Massachusetts Mutual Life Insurance Company v. Johnson
OPINION AND ORDER granting in part and denying in part 34 Motion to Amend and setting deadlines to file amendment by July 1, 2009, answer due by July 10, 2009. [See order for details]. Signed by District Judge Robert H Cleland. (LWag)
UNITED STATES DISTRICT COURT FOR THE EASTERN DISTRICT OF MICHIGAN SOUTHERN DIVISION MASSACHUSETTS MUTUAL LIFE INSURANCE COMPANY, Plaintiff, v. ROBERT JOHNSON, Defendant. / ROBERT JOHNSON, Defendant/Counter-Plaintiff, v. MASSACHUSETTS MUTUAL LIFE INSURANCE COMPANY and MARCUS MURRAY, as agent and employee at MASSACHUSETTS MUTUAL LIFE INSURANCE COMPANY, Plaintiffs/Counter-Defendants. / ROBERT JOHNSON, Third-Party Plaintiff, v. MARCUS MURRAY, Third-Party Defendant. / Case No. 08-CV-14130-DT
OPINION AND ORDER GRANTING IN PART AND DENYING IN PART MOTION TO AMEND AND SETTING DEADLINES TO FILE AMENDMENT Pending before the court is a "Motion to Amend the Counter Complaint and Third Party Complaint" filed by Defendant/Counter-Plaintiff Robert Johnson on March 4, 2009. The motion is opposed by Plaintiff/Counter-Defendant Massachusetts Mutual Life Insurance Company ("MassMutual") and Third Party Defendant Marcus Murray. Having reviewed the briefs, the court concludes a hearing is unnecessary. See E.D. Mich. LR 7.1(e)(2). For the reasons stated below, the court will deny the motion in part and grant the motion in part. I. BACKGROUND1 On September 25, 2008, Plaintiff MassMutual initiated this action against Defendant Robert Johnson by filing a complaint for rescission of a life insurance contract. MassMutual alleges that Defendant Johnson and his wife made misrepresentations regarding her health and medical history on her life insurance application. Specifically, MassMutual contends that following the issuance of the policy, but prior to signing the required Supplement, Mrs. Johnson visited medical providers for treatment and diagnosis of a lump in her breast. Mrs. Johnson died due to breast cancer in December 2007, less than one year after issuance of the life insurance policy. Mrs. Johnson did not disclose the medical visits related to her breast lump when she signed the Supplement, and MassMutual contends that these omissions constitute misrepresentations justifying rescission of the insurance contract.
Relevant facts are set forth in the court's March 6, 2009 order and reproduced 2
Defendant Johnson filed an answer and "Counter Complaint for Errors and Omissions By Insurance Agent" on November 5, 2008. Defendant subsequently amended his counter complaint on December 18, 2008 by filing a "First Amended Counter Complaint and Third Party Complaint" against Plaintiff MassMutual as well as against MassMutual's agent, Marcus Murray. In the Amended Counter Complaint, Johnson asserted that Marcus Murray is a licensed insurance agent selling life insurance policies to various customers for MassMutual. (Am. Counter Compl. at ¶ 4.) Johnson further asserted that Murray solicited him to procure life insurance from MassMutual, which Johnson and his wife thereafter acquired on February 26, 2007, in the face amount of $1,000,000.00. (Id. at ¶¶ 5-6.) According to Johnson, Murray pursued him "aggressively," regularly advised him and his wife about the types and amounts of coverage needed, and that "a special relationship existed between" Murray and Johnson and his wife. (Id. at ¶¶ 7-9.) Johnson also contended that Murray knew that Johnson and his wife already had a separate term life insurance and that Murray advised Johnson to stop making payments on that policy because the MassMutual policy was issued. (Id. at ¶¶ 8-10.) The Amended Counter Complaint alleged that Murray "was totally aware of Defendant/Counter-Plaintiff's wife's health, medical history and relevant dates of treatment and notwithstanding, advised [Johnson] and his wife to terminate the policy with Illinois Mutual since Counter-Defendant's policy was in place and coverage granted." (Id. at ¶ 11.) Johnson asserted six counts against Counter-Defendant MassMutual and Third Party Defendant Murray: Count I, Negligence; Count II, Fraudulent Misrepresentation; 3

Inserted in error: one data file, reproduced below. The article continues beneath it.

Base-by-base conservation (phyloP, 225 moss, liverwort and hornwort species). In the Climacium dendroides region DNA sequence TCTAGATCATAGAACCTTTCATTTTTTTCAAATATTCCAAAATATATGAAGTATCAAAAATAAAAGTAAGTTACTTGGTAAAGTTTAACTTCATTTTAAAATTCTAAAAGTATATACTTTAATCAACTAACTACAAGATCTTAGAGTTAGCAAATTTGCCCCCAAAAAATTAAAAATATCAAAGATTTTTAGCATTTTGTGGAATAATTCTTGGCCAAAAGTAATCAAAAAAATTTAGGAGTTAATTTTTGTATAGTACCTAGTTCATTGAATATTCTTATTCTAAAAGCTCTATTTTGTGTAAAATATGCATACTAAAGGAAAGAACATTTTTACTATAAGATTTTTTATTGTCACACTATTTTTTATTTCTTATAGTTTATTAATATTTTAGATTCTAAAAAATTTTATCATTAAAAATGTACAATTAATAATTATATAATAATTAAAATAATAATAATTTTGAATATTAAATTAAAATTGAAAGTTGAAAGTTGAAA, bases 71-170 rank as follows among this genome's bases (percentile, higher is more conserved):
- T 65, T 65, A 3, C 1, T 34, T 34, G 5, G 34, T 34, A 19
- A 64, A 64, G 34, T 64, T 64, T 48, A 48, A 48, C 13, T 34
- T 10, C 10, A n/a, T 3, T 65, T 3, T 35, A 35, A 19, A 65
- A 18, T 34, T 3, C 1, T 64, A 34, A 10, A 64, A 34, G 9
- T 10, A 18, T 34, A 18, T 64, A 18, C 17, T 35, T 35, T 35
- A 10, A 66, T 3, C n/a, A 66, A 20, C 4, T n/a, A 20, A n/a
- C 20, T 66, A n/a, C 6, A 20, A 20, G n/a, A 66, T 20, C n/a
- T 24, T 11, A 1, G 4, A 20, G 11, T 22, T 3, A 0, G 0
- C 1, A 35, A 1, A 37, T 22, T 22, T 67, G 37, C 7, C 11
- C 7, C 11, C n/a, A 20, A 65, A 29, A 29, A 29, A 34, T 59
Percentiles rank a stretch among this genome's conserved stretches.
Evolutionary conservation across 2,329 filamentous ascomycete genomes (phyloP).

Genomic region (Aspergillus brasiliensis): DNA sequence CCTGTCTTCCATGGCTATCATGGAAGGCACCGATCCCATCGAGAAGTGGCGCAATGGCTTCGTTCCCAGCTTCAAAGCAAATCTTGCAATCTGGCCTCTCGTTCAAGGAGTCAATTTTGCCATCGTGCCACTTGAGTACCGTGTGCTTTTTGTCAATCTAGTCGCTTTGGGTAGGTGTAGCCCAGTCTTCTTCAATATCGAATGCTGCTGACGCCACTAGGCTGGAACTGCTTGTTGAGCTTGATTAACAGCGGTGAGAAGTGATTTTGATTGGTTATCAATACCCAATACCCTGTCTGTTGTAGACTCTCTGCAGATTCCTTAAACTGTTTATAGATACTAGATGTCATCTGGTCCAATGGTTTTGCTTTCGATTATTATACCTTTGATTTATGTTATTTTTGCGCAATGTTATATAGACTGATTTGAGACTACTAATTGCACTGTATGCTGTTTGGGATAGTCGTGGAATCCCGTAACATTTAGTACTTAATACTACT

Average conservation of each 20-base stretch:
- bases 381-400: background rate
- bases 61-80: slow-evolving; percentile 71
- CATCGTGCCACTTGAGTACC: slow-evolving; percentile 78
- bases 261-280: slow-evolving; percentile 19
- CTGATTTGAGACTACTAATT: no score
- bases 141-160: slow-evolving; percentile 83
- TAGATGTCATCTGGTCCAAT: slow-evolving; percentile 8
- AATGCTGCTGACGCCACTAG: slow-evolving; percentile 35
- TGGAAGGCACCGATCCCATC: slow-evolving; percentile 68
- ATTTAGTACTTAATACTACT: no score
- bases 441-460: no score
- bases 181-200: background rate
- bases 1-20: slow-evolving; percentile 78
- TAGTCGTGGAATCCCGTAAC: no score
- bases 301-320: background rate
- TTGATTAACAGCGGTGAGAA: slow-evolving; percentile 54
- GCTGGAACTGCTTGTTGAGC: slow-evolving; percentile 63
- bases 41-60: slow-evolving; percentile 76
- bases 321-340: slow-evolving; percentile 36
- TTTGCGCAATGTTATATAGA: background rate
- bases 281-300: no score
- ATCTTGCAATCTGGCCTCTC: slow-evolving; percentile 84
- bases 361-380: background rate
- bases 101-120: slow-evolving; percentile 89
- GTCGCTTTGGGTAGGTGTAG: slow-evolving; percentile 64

Count III, Innocent Misrepresentation; Count IV, Misrepresentations to Induce Forfeiture; Count V, Misrepresentation of Terms, Advantages; and Count VI, Unfair Trade Practices. MassMutual moved to dismiss the Amended Counter Complaint, which the court granted on March 6, 2009. On March 24, 2009, presumably due to the findings of the court in the March 6 order, MassMutual and Murray stipulated that the First Amended Third Party Complaint be dismissed as to Murray. On March 4, 2009, prior to the court's order granting the motion to dismiss, Johnson filed a motion to amend his Amended Counter Complaint and Third Party Complaint. Johnson's proposed "Second Amended Counter Complaint and Third Party Complaint" ("SACC") bases its allegations on the same essential facts as those set forth in the Amended Counter Complaint, but proposes the following six counts against Counter-Defendant MassMutual and Third Party Defendant Murray: Count I, Negligence; Count II, Fraudulent Misrepresentation; Count III, Innocent Misrepresentation; Count IV, Breach of Contract; Count VI, Errors and Omissions by Insurance Agent; Count VII, Claim for Statutory Interest in the Amount of 12% Pursuant to MCL 500.2006 Unfair Trade Practices.2 On March 23, 2009 MassMutual and Marcus Murray each filed separate responses to Johnson's proposed second amended complaint. MassMutual contends that Johnson's motion should be denied because four of the six counts fail to state claims upon which relief can be granted. Murray has contends that all six of the counts fail to state claims upon which relief can be granted against him personally. On March 31, 2009 Johnson filed replies to MassMutual and Johnson misnumbered the counts in his proposed Second Amended Counter Complaint; there is no "Count V". 4